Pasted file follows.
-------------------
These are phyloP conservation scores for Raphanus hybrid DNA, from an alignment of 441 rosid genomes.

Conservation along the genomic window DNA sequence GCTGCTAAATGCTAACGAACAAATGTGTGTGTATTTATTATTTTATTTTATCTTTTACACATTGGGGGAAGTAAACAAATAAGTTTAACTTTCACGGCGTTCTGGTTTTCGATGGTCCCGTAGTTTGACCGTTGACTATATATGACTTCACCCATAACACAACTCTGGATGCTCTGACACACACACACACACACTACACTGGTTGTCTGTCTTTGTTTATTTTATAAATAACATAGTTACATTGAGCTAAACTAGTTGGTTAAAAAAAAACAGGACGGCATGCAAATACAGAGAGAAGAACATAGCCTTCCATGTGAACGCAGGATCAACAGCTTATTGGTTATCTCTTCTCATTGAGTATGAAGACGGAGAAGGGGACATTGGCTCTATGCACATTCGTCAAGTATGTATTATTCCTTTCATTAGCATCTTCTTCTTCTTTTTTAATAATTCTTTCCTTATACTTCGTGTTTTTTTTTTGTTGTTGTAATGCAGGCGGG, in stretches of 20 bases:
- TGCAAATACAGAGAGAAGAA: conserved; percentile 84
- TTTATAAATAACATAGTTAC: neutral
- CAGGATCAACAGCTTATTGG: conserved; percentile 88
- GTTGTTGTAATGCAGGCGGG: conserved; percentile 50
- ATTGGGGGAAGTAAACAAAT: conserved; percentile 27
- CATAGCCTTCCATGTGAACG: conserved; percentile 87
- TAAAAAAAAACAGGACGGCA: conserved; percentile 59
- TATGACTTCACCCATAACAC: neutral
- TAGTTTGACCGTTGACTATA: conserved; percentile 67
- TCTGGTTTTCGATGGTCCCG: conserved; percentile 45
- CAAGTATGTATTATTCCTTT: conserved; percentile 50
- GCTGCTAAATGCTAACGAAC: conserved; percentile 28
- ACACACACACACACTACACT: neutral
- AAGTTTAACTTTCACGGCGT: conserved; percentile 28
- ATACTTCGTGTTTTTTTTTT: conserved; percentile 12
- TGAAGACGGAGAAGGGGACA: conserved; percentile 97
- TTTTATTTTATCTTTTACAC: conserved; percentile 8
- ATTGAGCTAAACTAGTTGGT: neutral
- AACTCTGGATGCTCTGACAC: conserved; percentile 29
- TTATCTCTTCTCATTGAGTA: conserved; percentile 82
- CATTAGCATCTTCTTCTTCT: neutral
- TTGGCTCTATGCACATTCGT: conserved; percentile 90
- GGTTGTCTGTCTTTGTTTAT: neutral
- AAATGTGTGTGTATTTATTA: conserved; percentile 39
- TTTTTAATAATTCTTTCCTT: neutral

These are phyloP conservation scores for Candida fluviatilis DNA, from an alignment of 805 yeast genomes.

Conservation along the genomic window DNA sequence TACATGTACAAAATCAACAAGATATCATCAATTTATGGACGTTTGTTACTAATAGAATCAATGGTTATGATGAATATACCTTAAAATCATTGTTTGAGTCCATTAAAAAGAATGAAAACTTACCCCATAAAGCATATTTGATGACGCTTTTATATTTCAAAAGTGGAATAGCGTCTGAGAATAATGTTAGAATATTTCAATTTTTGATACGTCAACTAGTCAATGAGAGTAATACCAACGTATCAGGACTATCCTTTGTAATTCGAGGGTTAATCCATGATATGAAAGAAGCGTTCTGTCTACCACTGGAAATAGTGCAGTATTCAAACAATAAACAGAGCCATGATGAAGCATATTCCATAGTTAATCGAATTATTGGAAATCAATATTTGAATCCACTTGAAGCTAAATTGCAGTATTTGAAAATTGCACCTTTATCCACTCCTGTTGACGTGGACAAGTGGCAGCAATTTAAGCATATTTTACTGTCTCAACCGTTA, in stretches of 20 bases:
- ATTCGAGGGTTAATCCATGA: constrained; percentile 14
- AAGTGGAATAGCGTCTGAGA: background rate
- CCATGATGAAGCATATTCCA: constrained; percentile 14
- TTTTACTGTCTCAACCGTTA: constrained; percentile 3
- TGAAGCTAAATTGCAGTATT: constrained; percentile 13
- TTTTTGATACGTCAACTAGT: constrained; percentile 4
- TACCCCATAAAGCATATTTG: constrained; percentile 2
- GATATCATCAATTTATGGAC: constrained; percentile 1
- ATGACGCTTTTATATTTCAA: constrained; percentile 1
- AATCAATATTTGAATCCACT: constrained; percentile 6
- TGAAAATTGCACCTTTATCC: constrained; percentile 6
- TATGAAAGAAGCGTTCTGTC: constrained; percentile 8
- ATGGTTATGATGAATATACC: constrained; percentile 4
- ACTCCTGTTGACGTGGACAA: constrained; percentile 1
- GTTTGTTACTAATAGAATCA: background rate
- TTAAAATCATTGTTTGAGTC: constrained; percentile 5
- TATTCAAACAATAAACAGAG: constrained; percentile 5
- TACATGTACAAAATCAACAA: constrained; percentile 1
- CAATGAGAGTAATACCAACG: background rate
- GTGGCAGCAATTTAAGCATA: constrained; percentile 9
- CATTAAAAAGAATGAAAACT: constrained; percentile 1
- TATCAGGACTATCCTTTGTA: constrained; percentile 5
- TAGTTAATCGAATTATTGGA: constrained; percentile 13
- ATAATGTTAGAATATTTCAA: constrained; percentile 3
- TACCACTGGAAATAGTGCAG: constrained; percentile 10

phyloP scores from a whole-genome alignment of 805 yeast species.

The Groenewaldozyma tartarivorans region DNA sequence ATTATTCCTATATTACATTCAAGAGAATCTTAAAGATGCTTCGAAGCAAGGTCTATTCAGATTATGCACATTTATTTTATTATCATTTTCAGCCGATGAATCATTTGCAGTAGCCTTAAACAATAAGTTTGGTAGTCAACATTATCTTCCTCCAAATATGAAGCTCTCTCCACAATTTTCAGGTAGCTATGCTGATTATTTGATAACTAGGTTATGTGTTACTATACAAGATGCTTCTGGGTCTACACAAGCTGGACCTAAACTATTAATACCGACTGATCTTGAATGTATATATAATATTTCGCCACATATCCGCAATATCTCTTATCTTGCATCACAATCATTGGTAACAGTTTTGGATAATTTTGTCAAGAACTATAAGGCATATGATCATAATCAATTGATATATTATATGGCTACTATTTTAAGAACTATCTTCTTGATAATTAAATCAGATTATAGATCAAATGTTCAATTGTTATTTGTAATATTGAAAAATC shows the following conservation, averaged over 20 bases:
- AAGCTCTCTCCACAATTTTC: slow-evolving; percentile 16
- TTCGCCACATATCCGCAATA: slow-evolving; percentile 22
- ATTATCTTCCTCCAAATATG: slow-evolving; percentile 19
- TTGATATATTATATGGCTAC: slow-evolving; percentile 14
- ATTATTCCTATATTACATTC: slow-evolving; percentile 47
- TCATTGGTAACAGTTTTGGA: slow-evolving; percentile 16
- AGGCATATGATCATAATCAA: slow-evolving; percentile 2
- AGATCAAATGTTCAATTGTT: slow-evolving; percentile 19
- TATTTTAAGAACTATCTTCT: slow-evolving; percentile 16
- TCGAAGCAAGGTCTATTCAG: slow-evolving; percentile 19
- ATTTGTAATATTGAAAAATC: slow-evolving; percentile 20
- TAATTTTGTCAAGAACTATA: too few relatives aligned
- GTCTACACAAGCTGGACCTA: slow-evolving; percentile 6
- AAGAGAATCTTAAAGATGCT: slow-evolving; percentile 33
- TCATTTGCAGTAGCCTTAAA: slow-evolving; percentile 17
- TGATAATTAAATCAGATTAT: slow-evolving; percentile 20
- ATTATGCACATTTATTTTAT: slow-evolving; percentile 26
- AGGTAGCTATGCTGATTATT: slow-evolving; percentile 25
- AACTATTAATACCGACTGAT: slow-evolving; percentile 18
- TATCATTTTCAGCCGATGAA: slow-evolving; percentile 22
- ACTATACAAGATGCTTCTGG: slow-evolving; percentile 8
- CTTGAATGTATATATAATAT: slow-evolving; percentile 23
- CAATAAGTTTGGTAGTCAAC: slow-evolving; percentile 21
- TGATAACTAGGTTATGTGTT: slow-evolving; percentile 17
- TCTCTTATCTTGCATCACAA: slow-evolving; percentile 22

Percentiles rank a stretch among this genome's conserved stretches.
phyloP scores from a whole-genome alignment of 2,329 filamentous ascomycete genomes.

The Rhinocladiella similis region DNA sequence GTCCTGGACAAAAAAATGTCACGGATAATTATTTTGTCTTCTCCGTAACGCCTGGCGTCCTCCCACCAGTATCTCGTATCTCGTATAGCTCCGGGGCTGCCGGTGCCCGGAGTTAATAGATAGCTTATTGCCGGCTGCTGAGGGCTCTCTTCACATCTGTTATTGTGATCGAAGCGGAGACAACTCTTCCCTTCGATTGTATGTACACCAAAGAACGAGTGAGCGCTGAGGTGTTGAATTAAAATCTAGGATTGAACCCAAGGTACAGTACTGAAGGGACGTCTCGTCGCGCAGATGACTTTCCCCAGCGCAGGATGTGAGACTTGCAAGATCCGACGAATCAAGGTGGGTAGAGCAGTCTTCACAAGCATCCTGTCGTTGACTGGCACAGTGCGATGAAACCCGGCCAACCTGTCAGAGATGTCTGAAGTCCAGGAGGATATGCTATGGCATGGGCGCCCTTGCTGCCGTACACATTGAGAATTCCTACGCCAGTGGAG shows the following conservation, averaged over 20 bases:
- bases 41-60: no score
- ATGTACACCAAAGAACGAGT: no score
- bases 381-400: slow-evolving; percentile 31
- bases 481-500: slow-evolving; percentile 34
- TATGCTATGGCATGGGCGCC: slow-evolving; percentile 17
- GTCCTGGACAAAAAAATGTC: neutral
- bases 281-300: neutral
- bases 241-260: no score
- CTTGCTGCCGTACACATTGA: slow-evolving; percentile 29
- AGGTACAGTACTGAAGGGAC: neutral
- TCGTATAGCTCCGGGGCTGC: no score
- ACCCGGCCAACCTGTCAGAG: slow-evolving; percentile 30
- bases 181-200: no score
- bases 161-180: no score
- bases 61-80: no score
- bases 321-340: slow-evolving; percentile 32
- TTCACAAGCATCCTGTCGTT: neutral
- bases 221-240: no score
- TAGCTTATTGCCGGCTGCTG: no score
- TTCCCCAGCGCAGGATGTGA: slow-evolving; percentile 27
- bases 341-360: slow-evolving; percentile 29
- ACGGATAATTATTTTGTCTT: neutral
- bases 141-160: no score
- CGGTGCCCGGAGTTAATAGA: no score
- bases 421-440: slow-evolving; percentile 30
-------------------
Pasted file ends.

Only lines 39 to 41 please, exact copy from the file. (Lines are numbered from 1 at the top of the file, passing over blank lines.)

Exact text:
- AATCAATATTTGAATCCACT: constrained; percentile 6
- TGAAAATTGCACCTTTATCC: constrained; percentile 6
- TATGAAAGAAGCGTTCTGTC: constrained; percentile 8